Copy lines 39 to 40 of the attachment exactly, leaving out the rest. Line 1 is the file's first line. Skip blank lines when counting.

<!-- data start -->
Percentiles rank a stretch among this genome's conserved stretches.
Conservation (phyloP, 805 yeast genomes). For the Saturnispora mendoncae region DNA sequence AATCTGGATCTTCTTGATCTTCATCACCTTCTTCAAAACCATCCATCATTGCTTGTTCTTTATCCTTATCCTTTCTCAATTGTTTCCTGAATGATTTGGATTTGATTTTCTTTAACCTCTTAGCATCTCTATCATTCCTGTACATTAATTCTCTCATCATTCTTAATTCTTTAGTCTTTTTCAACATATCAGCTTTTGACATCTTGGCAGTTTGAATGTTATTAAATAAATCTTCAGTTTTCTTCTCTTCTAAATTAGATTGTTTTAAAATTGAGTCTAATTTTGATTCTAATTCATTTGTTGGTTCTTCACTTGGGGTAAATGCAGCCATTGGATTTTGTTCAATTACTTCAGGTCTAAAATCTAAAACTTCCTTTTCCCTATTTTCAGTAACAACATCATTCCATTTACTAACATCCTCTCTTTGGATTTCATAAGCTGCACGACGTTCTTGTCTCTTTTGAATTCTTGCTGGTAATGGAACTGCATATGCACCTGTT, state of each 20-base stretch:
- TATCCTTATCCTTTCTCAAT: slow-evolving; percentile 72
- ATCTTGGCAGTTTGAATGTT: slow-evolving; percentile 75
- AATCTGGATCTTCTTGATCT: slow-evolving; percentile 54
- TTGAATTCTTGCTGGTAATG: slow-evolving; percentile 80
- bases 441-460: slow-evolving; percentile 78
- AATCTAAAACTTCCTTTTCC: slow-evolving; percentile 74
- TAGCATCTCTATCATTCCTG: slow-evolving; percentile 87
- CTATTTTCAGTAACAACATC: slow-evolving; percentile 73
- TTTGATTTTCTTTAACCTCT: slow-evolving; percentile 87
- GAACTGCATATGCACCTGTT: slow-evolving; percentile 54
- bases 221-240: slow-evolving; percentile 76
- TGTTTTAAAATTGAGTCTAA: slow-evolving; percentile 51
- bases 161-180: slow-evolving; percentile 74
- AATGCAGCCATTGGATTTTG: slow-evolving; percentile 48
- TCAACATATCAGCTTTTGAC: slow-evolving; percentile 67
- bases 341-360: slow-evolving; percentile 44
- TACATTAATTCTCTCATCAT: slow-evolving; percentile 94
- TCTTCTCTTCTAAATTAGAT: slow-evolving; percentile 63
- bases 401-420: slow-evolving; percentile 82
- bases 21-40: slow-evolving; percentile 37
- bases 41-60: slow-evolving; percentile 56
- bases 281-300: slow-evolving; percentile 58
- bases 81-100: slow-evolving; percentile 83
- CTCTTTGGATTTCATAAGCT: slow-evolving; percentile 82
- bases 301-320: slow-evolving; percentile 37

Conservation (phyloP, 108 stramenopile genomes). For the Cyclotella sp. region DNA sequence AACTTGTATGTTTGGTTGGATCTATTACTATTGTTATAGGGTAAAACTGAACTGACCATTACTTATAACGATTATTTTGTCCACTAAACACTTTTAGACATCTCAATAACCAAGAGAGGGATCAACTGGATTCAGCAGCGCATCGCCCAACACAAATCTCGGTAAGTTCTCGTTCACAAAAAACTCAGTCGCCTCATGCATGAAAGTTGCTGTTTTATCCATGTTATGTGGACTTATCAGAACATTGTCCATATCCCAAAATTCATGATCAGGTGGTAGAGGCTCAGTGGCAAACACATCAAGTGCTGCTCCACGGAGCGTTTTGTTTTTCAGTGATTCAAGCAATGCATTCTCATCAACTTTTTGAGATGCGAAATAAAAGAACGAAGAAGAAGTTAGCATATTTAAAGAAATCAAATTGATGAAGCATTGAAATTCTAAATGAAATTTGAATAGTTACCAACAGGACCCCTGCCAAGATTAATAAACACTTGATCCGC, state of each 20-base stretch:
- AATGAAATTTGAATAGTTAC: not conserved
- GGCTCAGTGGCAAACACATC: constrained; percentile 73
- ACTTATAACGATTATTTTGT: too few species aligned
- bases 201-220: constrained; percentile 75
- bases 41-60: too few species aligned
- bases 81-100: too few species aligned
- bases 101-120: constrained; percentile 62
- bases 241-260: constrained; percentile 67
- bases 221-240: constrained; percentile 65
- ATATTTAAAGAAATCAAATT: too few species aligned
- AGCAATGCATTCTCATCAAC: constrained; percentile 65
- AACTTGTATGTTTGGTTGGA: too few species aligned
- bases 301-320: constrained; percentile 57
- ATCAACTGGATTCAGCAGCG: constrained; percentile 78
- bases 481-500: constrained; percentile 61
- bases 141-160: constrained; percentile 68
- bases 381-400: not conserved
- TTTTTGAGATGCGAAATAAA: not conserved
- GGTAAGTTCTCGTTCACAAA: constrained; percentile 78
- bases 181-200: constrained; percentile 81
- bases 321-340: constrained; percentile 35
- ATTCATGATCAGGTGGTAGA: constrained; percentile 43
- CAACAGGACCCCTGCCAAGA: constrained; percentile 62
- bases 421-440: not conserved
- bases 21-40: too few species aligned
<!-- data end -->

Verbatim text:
- AGCAATGCATTCTCATCAAC: constrained; percentile 65
- AACTTGTATGTTTGGTTGGA: too few species aligned